Coastal flooding occurs when normally dry, low-lying land is flooded by seawater. The extent of coastal flooding is a function of the elevation inland flood waters penetrate which is controlled by the topography of the coastal land exposed to flooding. The seawater can flood the land via from several different paths:
Coastal flooding is largely a natural event, however human influence on the coastal environment can exacerbate coastal flooding. Extraction of water from groundwater reservoirs in the coastal zone can enhance subsidence of the land increasing the risk of flooding. Engineered protection structures along the coast such as sea walls alter the natural processes of the beach, often leading to erosion on adjacent stretches of the coast which also increases the risk of flooding. Moreover, sea level rise and extreme weather caused by anthropocentric climate change will increase the intensity and amount of coastal flooding effecting hundreds of millions of people.
Coastal flooding can result from a variety of different causes including storm surges created by storms like hurricanes and tropical cyclones, rising sea levels due to climate change and by tsunamis.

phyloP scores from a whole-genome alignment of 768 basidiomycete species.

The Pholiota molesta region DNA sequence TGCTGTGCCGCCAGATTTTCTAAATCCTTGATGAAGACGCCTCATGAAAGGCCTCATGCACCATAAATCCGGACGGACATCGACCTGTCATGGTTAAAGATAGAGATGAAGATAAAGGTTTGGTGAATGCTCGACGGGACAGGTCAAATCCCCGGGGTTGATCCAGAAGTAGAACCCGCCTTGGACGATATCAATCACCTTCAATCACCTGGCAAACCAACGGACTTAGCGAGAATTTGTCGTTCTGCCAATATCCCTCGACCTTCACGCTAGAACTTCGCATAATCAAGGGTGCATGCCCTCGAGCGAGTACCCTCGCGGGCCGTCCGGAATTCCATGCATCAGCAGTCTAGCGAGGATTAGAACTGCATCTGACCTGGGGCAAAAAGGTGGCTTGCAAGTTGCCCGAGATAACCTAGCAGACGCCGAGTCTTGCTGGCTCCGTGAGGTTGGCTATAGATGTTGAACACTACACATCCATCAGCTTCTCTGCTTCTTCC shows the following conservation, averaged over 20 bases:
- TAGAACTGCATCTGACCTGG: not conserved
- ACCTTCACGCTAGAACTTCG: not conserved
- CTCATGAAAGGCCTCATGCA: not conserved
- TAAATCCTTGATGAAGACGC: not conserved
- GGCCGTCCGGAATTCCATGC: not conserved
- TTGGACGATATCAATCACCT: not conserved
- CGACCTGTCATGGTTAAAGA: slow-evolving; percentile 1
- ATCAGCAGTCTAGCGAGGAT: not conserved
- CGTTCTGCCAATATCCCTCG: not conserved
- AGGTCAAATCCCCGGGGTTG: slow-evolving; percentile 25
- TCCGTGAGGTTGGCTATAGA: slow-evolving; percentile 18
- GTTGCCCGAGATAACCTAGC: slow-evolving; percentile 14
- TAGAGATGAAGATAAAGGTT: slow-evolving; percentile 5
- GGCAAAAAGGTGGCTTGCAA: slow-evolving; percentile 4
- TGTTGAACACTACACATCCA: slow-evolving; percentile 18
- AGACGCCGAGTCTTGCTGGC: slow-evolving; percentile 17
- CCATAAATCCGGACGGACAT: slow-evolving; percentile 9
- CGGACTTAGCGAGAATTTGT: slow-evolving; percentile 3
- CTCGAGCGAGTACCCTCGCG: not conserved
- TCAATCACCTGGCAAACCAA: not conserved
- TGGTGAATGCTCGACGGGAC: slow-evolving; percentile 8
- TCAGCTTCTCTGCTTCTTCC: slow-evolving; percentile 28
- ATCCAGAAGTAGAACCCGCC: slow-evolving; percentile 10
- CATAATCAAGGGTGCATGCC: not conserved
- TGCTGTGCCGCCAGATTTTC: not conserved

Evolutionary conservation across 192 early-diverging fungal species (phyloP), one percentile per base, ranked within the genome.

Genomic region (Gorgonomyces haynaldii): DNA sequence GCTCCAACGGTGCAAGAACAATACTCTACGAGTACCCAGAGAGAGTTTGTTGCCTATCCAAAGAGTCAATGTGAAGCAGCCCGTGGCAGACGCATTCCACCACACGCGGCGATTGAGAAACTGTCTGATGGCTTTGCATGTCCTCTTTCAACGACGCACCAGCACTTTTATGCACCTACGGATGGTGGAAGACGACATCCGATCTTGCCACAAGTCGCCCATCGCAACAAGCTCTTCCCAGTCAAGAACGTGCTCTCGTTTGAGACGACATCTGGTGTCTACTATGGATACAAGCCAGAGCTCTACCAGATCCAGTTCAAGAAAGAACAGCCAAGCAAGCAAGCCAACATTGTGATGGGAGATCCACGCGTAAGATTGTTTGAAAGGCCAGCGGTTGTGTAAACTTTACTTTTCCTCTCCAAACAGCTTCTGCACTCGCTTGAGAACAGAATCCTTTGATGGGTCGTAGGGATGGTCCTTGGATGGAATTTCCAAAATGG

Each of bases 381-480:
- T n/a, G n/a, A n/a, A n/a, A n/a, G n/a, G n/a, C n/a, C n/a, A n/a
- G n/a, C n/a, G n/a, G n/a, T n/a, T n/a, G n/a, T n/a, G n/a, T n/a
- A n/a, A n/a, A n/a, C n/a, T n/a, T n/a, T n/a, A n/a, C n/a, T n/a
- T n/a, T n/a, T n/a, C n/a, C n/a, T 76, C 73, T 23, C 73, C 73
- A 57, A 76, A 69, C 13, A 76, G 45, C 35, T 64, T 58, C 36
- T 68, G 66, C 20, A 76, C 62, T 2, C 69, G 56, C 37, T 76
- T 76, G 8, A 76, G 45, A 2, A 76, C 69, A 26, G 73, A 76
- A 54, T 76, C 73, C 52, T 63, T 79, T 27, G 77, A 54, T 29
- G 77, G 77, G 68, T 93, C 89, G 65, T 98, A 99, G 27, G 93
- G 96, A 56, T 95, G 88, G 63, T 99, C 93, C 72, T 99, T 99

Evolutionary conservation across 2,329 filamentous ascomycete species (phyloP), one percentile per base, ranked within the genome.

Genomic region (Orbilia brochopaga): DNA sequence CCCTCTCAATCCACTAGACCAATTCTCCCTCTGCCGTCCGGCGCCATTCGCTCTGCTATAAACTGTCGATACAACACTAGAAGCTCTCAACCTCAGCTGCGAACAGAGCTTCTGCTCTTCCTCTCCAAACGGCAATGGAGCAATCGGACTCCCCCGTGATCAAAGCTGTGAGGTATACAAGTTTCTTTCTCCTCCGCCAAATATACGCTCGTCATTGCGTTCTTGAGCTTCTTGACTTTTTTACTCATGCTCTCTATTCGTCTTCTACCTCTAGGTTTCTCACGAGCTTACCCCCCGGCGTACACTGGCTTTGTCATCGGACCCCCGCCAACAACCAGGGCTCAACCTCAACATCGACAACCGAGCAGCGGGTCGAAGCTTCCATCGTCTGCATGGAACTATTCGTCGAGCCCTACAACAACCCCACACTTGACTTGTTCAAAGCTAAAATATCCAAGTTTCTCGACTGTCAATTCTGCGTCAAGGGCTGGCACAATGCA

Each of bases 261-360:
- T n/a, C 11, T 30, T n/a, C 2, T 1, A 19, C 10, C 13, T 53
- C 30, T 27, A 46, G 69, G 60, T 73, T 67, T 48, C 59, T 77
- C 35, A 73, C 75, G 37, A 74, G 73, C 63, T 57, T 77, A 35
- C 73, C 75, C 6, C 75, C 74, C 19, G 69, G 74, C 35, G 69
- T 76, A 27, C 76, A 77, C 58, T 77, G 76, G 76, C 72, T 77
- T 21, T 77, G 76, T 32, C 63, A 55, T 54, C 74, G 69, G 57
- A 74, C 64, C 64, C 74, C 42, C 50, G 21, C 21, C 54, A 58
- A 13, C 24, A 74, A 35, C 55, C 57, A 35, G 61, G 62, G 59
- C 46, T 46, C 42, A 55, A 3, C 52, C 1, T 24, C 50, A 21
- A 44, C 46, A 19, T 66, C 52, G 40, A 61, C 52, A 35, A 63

Storms, including hurricanes and tropical cyclones, can cause flooding through storm surges which are waves significantly larger than normal. If a storm event coincides with the high astronomical tide, extensive flooding can occur. Storm surges involve three processes:
Winds blowing in an onshore direction (from the sea towards the land) can cause the water to 'pile up' against the coast; this is known as wind setup. Low atmospheric pressure is associated with storm systems and this tends to increase the surface sea level; this is barometric setup. Finally increased wave breaking height results in a higher water level in the surf zone, which is wave setup. These three processes interact to create waves that can overtop natural and engineered coastal protection structures thus penetrating seawater further inland than normal.